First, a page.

- Watchmen was such a self-contained classic that you can’t really add to it: Ok, first of all, this argument is a matter of opinion, not fact. So as long as we’re entitled to subjective arguments, then I would counter that I think there’s still plenty of interesting stories to be told within this universe. Plus, Alan Moore, the old crank who created Watchmen, has taken a whole slew of characters, including Dorothy from the Wizard of Oz, Alice from Through the Looking Glass and Ichabod Crane from The Legend of Sleepy Hollow, re-imagined each of them, and even (gasp!) expanded the universes of these characters. So it’s ok for Allan Moore to write a sequel in which Alice is “attending drug fueled lesbian sex parties” but he raises a stink about prequels that largely remain true to the essence of his characters? While this point doesn’t necessarily validate the Watchmen prequels, presumably those who side with Moore also enjoy his other work. So if this is your stance, then you can never, ever enjoy any creative work that attempts to expand the universe of a character that previously existed in a so called “self contained” story.
- “Stop violating my memories”: How do these books in any way violate your memories? This is still America, or (insert whichever democratic nation you happen to be living in). You don’t have to see Michael Bay’s Ninja Turtles if the thought of them being from outer space makes you want to kill yourself. You’ll still have your untarnished memories of that first movie, the video games or that really shitty third movie (how come no one says that one violates their memories?). Jaws is a perfect movie regardless of the terrible sequels, and even if you hate Before Watchmen, it will not in any way tarnish that first book.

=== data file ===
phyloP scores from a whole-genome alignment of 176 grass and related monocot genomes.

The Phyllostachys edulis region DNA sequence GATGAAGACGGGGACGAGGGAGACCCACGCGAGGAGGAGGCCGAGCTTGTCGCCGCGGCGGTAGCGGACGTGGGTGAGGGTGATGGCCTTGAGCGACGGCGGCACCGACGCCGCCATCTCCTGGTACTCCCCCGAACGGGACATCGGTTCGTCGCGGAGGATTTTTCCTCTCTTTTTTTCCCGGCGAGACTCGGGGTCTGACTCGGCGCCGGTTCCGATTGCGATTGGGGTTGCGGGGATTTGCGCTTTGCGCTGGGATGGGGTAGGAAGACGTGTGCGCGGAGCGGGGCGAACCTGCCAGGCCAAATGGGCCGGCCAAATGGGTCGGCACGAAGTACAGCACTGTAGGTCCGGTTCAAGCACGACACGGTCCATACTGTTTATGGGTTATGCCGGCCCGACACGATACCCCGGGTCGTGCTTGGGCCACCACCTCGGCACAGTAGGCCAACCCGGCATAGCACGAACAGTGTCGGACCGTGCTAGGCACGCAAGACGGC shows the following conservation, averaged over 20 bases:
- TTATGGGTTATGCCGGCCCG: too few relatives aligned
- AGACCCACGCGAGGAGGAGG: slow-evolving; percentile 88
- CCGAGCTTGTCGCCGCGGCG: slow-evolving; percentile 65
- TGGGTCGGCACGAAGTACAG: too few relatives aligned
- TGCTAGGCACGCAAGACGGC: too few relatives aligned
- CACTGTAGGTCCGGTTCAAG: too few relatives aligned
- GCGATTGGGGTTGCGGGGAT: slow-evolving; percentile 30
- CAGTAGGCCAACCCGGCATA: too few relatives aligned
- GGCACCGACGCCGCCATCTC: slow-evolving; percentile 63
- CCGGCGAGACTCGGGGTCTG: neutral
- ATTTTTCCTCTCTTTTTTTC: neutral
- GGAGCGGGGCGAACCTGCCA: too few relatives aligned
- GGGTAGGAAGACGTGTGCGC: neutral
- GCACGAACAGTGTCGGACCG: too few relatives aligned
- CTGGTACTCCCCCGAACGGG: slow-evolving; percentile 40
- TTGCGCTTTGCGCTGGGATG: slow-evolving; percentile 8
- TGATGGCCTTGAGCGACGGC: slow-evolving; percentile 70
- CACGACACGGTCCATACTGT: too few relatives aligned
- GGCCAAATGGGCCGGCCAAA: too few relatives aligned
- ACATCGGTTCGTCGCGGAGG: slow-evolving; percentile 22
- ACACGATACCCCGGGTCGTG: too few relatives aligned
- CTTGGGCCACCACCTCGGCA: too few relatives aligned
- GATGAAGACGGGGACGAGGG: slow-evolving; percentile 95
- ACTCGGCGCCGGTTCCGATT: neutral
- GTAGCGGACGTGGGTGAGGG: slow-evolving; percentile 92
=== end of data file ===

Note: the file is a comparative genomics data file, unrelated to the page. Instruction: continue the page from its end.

- “Those characters are wed to their time frame, a world of opposing power blocs and the threat of all-out nuclear war. 2012′s concerns are very different”: Yes, because nowadays the threats of opposing power blocs and nuclear war have been completely eliminated. This is a shallow point of view, as it focuses on the big details of the Watchmen story rather than the subtext, which remains relatable and relevant, thus explaining the books enduring popularity. Although Watchmen is a product of its time on the surface, the reason it is considered a masterpiece is because it’s themes are still prevalent today. If we were to seriously consider this argument, a comic book about World War 2 could never be successful, because the Third Reich isn’t a threat anymore.
Here’s the thing. Comic book fans are very protective of their stories. Based on the hate filled comments I’ve read about this topic (and about the apparently ludicrous idea of casting a black actor to play a white superhero) I’d compare the holier than thou set of principles that some comics fans live by to that of militant religious zealots. If you read this and you’re pre-disposed to hate these books, you’re going to be pissed off. But then again, if you approach Before Watchmen (or anything) by hating it before actually knowing anything about it, you’re going to miss out on alot of good things in life.